Myelination depends on mechanical as well as chemical signaling and that may signal a new path to treatments for myelin diseases, such as MS.
BUFFALO, N.Y. ï¿½ Mechanical forces play a critical role in myelination, the formation of the protective coating that neurons need to function, researchers at the University at Buffalo have discovered.
The paper was published online June 6 in Nature Neuroscience.
The authors are scientists at UBï¿½s Hunter James Kelly Research Institute (HJKRI), one of a handful of research institutes in the world with an exclusive focus on myelin and diseases of myelin, such as multiple sclerosis and leukodystrophies, and how they may be treated. The institute, part of UBï¿½s New York State Center of Excellence in Bioinformatics and Life Sciences, was established in 1997 by Buffalo Bills Hall of Fame quarterback Jim Kelly and his wife, Jill, after their infant son, Hunter, was diagnosed with Krabbe Leukodystrophy, an inherited, fatal disorder. He died in 2005 at the age of 8.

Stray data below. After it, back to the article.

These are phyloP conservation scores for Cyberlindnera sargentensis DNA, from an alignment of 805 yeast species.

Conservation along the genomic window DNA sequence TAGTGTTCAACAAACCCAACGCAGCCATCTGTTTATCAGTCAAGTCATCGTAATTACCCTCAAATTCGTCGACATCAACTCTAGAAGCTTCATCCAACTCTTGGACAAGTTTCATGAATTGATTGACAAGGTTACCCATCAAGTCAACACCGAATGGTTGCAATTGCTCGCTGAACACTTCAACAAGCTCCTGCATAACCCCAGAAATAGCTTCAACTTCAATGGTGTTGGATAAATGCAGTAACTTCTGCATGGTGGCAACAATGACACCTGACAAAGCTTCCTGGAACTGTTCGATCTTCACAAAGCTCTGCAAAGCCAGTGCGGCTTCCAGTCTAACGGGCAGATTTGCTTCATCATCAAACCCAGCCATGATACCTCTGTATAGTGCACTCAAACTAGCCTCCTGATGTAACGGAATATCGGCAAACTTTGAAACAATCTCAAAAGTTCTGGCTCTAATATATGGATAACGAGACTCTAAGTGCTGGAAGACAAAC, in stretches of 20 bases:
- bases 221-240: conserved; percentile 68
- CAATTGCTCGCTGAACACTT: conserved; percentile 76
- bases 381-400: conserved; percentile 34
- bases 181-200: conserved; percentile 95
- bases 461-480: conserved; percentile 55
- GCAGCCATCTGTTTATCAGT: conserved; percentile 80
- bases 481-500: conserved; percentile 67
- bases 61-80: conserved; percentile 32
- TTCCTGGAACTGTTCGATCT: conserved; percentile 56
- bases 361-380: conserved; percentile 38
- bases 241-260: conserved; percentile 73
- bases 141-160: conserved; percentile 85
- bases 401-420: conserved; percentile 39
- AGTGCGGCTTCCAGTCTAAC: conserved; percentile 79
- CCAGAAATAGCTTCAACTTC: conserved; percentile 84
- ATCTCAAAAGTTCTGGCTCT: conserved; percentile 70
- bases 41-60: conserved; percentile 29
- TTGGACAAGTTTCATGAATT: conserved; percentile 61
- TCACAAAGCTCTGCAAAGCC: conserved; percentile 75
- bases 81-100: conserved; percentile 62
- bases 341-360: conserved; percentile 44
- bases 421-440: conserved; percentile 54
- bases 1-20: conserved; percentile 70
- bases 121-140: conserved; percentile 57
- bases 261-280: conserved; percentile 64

The UB researchers found that Schwann cells, the cells that form myelin in the nervous system, respond to mechanical stimuli by activating certain molecules that are then transferred to the nucleus to trigger myelination.
The University at Buffaloï¿½s Medical Scientist Training Program (MD/PhD) has been named a local chapter of the American Physician Scientists Association (APSA).
Yungki Park, PhD, assistant professor of biochemistry, has received a five-year, $1.8 million grant from the National Institute of Neurological Disorders and Stroke to study a transcription factor key to developing and maintaining myelin in the central nervous system.
Researchers at the Hunter James Kelly Research Institute (HJKRI) have discovered a new way to study the interface where cells in the myelination process connect ?a method that may lead to a better understanding of myelin diseases.
UB researcher contributes to study on new candidate drug that may help treat misfolded protein diseases like CMT, Alzheimerï¿½s and Parkinsonï¿½s.